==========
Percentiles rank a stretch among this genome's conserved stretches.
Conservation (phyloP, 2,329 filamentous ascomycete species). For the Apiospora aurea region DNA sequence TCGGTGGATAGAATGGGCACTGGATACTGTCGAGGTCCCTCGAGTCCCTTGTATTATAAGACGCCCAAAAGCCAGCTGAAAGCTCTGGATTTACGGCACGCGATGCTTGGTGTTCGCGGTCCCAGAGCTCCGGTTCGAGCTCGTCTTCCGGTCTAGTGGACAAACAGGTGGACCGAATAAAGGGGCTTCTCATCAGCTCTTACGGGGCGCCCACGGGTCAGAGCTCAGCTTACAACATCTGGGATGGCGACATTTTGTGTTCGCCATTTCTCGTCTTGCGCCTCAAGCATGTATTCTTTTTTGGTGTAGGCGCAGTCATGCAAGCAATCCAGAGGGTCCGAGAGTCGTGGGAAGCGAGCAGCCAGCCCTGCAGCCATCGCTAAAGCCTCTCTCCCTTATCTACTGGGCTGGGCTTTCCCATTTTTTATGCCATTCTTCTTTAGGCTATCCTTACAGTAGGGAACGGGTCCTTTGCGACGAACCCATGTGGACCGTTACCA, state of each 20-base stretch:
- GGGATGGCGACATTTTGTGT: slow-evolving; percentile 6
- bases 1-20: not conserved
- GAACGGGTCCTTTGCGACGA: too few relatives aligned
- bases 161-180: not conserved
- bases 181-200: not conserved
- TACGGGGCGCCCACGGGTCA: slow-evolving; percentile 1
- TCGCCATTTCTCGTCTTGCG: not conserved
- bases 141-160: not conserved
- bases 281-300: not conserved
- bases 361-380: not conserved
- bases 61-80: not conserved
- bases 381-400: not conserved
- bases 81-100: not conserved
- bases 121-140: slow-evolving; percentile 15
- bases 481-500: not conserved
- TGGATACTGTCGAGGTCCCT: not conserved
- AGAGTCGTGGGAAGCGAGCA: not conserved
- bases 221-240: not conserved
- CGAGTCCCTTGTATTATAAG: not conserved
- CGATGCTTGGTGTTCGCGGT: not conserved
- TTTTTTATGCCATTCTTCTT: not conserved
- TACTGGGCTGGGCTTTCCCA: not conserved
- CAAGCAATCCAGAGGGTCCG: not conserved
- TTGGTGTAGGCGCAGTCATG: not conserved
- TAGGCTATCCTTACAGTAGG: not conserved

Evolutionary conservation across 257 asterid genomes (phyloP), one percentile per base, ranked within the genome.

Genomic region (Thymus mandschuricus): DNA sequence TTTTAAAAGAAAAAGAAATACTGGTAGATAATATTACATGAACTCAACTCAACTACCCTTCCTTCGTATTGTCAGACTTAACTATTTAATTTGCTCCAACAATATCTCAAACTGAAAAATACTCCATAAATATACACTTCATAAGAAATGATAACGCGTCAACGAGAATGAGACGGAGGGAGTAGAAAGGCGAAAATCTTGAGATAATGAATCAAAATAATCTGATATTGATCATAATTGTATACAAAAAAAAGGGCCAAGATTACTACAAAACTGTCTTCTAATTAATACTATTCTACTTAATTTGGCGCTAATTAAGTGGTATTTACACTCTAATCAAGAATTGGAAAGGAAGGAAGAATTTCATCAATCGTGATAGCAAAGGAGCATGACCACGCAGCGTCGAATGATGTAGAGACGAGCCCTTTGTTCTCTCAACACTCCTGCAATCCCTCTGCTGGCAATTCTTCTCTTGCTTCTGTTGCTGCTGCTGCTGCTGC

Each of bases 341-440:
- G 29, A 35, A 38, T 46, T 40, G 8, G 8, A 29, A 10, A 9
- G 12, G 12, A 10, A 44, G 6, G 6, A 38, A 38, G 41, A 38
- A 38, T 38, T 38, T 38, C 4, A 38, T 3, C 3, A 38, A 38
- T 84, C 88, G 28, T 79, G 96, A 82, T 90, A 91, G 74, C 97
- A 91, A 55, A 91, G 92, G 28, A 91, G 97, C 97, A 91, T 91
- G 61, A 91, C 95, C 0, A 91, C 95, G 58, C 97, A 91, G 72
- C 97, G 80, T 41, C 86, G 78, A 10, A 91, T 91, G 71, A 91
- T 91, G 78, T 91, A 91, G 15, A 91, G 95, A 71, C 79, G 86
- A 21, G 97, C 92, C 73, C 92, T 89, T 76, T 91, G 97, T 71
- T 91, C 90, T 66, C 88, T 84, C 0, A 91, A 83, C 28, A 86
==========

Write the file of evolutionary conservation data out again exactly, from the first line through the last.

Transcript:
Percentiles rank a stretch among this genome's conserved stretches.
Conservation (phyloP, 2,329 filamentous ascomycete species). For the Apiospora aurea region DNA sequence TCGGTGGATAGAATGGGCACTGGATACTGTCGAGGTCCCTCGAGTCCCTTGTATTATAAGACGCCCAAAAGCCAGCTGAAAGCTCTGGATTTACGGCACGCGATGCTTGGTGTTCGCGGTCCCAGAGCTCCGGTTCGAGCTCGTCTTCCGGTCTAGTGGACAAACAGGTGGACCGAATAAAGGGGCTTCTCATCAGCTCTTACGGGGCGCCCACGGGTCAGAGCTCAGCTTACAACATCTGGGATGGCGACATTTTGTGTTCGCCATTTCTCGTCTTGCGCCTCAAGCATGTATTCTTTTTTGGTGTAGGCGCAGTCATGCAAGCAATCCAGAGGGTCCGAGAGTCGTGGGAAGCGAGCAGCCAGCCCTGCAGCCATCGCTAAAGCCTCTCTCCCTTATCTACTGGGCTGGGCTTTCCCATTTTTTATGCCATTCTTCTTTAGGCTATCCTTACAGTAGGGAACGGGTCCTTTGCGACGAACCCATGTGGACCGTTACCA, state of each 20-base stretch:
- GGGATGGCGACATTTTGTGT: slow-evolving; percentile 6
- bases 1-20: not conserved
- GAACGGGTCCTTTGCGACGA: too few relatives aligned
- bases 161-180: not conserved
- bases 181-200: not conserved
- TACGGGGCGCCCACGGGTCA: slow-evolving; percentile 1
- TCGCCATTTCTCGTCTTGCG: not conserved
- bases 141-160: not conserved
- bases 281-300: not conserved
- bases 361-380: not conserved
- bases 61-80: not conserved
- bases 381-400: not conserved
- bases 81-100: not conserved
- bases 121-140: slow-evolving; percentile 15
- bases 481-500: not conserved
- TGGATACTGTCGAGGTCCCT: not conserved
- AGAGTCGTGGGAAGCGAGCA: not conserved
- bases 221-240: not conserved
- CGAGTCCCTTGTATTATAAG: not conserved
- CGATGCTTGGTGTTCGCGGT: not conserved
- TTTTTTATGCCATTCTTCTT: not conserved
- TACTGGGCTGGGCTTTCCCA: not conserved
- CAAGCAATCCAGAGGGTCCG: not conserved
- TTGGTGTAGGCGCAGTCATG: not conserved
- TAGGCTATCCTTACAGTAGG: not conserved

Evolutionary conservation across 257 asterid genomes (phyloP), one percentile per base, ranked within the genome.

Genomic region (Thymus mandschuricus): DNA sequence TTTTAAAAGAAAAAGAAATACTGGTAGATAATATTACATGAACTCAACTCAACTACCCTTCCTTCGTATTGTCAGACTTAACTATTTAATTTGCTCCAACAATATCTCAAACTGAAAAATACTCCATAAATATACACTTCATAAGAAATGATAACGCGTCAACGAGAATGAGACGGAGGGAGTAGAAAGGCGAAAATCTTGAGATAATGAATCAAAATAATCTGATATTGATCATAATTGTATACAAAAAAAAGGGCCAAGATTACTACAAAACTGTCTTCTAATTAATACTATTCTACTTAATTTGGCGCTAATTAAGTGGTATTTACACTCTAATCAAGAATTGGAAAGGAAGGAAGAATTTCATCAATCGTGATAGCAAAGGAGCATGACCACGCAGCGTCGAATGATGTAGAGACGAGCCCTTTGTTCTCTCAACACTCCTGCAATCCCTCTGCTGGCAATTCTTCTCTTGCTTCTGTTGCTGCTGCTGCTGCTGC

Each of bases 341-440:
- G 29, A 35, A 38, T 46, T 40, G 8, G 8, A 29, A 10, A 9
- G 12, G 12, A 10, A 44, G 6, G 6, A 38, A 38, G 41, A 38
- A 38, T 38, T 38, T 38, C 4, A 38, T 3, C 3, A 38, A 38
- T 84, C 88, G 28, T 79, G 96, A 82, T 90, A 91, G 74, C 97
- A 91, A 55, A 91, G 92, G 28, A 91, G 97, C 97, A 91, T 91
- G 61, A 91, C 95, C 0, A 91, C 95, G 58, C 97, A 91, G 72
- C 97, G 80, T 41, C 86, G 78, A 10, A 91, T 91, G 71, A 91
- T 91, G 78, T 91, A 91, G 15, A 91, G 95, A 71, C 79, G 86
- A 21, G 97, C 92, C 73, C 92, T 89, T 76, T 91, G 97, T 71
- T 91, C 90, T 66, C 88, T 84, C 0, A 91, A 83, C 28, A 86